China’s pledge to shut down commercial trade in ivory within a year comes as welcome news to conservationists who have been fighting for years to save endangered elephants – including Microsoft co-founder Paul Allen.
The Chinese government’s announcement on Friday laid out a plan to close domestic trade in elephant ivory by the end of 2017, following up on a commitment made by President Xi Jinping in 2015. The ban will be phased in starting in March, and will apply to physical sales as well as online transactions.
China already has been taking steps to counter the illegal trade, including widely publicized ceremonies during which authorities have crushed down tons of elephant tusks and carved ivory. The country is nevertheless considered the home of the world’s largest ivory market.
An annular solar eclipse swept across Africa today, treating skywatchers to a “Ring of Fire” eclipse and whetting appetites for next August’s all-American total eclipse.
The eclipse occurred in the middle of the night, Seattle time, but it was prime time for a roughly 100-mile wide swath of territory stretching from Gabon on Africa’s west coast to Mozambique, Madagascar and Reunion Island in the Indian Ocean.Those places are where the “Ring of Fire” effect was visible in all its glory.
Annular solar eclipses are similar to total eclipses, except that the orbital positions of the sun, moon and Earth are such that the moon doesn’t quite cover up all of the solar disk. As a result, the dark moon is surrounded by a blazing O.
About 3,000 eclipse fans gathered on Reunion Island to witness the spectacle, Reuters reported. “I saw a solar eclipse … but I have never seen an annular solar eclipse,” Austrian tourist Beate Sosz was quoted as saying. “It is great.”
A first-of-its-kind census of African savanna elephants reveals that populations have declined by as much as 30 percent over the course of just seven years.
The backer of the Great Elephant Census, Seattle software billionaire Paul Allen, said the findings were “deeply disturbing.” The tally was laid out today at the International Union for Conservation of Nature’s World Conservation Congress in Honolulu.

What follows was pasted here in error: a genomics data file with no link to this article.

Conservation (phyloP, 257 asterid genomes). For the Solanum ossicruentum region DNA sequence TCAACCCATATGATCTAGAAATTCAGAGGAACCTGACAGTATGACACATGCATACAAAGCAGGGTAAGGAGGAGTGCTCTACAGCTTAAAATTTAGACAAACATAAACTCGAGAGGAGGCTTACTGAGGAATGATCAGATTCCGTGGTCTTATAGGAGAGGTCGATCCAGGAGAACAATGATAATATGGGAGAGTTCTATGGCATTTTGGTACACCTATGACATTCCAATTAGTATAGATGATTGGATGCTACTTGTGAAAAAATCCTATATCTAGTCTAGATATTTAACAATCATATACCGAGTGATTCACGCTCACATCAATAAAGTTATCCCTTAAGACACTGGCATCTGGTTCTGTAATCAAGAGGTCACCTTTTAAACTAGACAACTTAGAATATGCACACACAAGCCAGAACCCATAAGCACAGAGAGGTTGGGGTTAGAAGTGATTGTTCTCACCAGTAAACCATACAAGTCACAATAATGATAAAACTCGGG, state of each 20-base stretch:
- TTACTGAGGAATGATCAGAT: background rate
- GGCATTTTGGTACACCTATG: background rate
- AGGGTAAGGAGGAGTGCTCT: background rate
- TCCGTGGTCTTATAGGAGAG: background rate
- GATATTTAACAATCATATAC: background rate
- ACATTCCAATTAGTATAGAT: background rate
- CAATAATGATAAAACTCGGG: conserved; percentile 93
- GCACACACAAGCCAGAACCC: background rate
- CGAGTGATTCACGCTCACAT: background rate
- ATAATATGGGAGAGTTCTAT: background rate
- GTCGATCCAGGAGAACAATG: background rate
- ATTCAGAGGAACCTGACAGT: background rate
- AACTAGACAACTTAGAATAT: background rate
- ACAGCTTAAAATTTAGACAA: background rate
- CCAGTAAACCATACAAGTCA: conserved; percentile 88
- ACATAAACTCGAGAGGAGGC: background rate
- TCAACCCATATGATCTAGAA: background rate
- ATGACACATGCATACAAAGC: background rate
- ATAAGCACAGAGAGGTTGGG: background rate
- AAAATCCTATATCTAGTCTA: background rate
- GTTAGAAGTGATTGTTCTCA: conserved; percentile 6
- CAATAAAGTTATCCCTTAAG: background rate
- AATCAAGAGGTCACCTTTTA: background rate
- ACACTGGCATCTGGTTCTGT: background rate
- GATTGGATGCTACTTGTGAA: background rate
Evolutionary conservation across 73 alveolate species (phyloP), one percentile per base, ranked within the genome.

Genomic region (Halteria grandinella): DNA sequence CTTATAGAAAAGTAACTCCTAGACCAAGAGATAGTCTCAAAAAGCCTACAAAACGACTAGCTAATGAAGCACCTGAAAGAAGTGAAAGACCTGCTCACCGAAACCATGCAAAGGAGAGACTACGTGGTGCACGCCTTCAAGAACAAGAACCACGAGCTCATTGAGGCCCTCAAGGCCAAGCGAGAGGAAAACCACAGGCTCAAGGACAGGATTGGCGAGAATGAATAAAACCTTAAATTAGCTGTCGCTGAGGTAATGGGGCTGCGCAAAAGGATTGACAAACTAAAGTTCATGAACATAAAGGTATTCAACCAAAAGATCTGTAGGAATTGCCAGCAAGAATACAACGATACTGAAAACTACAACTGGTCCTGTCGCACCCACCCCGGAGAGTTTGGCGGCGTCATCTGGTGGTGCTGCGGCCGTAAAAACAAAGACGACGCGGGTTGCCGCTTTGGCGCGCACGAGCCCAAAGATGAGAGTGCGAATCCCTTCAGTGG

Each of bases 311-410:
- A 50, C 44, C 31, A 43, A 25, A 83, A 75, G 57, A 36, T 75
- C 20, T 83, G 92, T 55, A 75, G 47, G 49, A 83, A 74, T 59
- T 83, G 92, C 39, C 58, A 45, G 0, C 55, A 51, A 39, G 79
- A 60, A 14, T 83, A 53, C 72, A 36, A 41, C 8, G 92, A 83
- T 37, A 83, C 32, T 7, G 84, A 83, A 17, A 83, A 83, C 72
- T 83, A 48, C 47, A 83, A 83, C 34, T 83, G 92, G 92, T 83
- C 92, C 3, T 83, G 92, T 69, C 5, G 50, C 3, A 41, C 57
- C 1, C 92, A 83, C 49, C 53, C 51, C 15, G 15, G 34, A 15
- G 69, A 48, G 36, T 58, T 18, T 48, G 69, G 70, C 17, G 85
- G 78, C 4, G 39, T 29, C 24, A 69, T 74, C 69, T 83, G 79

Allen spent more than $7 million to fund and manage the survey and make the results available online.
“Armed with this knowledge of dramatically declining elephant populations, we share a collective responsibility to take action, and we must all work to ensure the preservation of this iconic species,” Allen said in a statement.
The two-year project took advantage of sightings from the ground and from the air, as well as standardized data collection and verification methods, to come up with a baseline for future surveys. The project’s leaders figure that they counted more than 93 percent of savanna elephant populations across nearly 600,000 square miles of savanna.
WASHINGTON, D.C. – DNA tests conducted by researchers from the University of Washington helped bring down one of Africa’s biggest kingpins in the illegal elephant ivory trade, but the scientists say they’re just getting started. Now they’re ramping up their efforts to go after more of the smugglers, and extending their efforts to protect other endangered species as well.
“We are now hot on the trail of probably the largest ivory dealer in Africa,” Samuel Wasser, head of UW’s Center for Conservation Biology, said here at the American Association for the Advancement of Science’s annual meeting.
Wasser declined to comment further on that investigation – but it’s worth noting that authorities in Tanzania have arrested several high-profile figures in the ivory trade, including the so-called “the Queen of Ivory” and “The Devil.” DNA evidence could well play a part in the prosecutions, just as it did in the conviction of Togo’s Emile N’Bouke in 2014. Wasser’s DNA data provided the key for cracking the case.
For 15 years, Wasser and his colleagues have been building a DNA database that links elephant populations across Africa to the tons of illegally exported ivory that are being seized every year.
When U.N. health experts were trying to come up with a way to deliver contraceptives to women in hard-to-reach areas of Ghana, they took a page from Amazon’s drone delivery playbook.
Their pilot project, known as Dr. One, was reportedly inspired in late 2014 by the Seattle-based online retailer’s plans for aerial package deliveries.
“We thought, ‘Hang on a minute. We can use this for something else!” Kanyanta Sunkutu, a South African public health specialist with the U.N. Population Fund, was quoted as saying in The Huffington Post’s report about the project.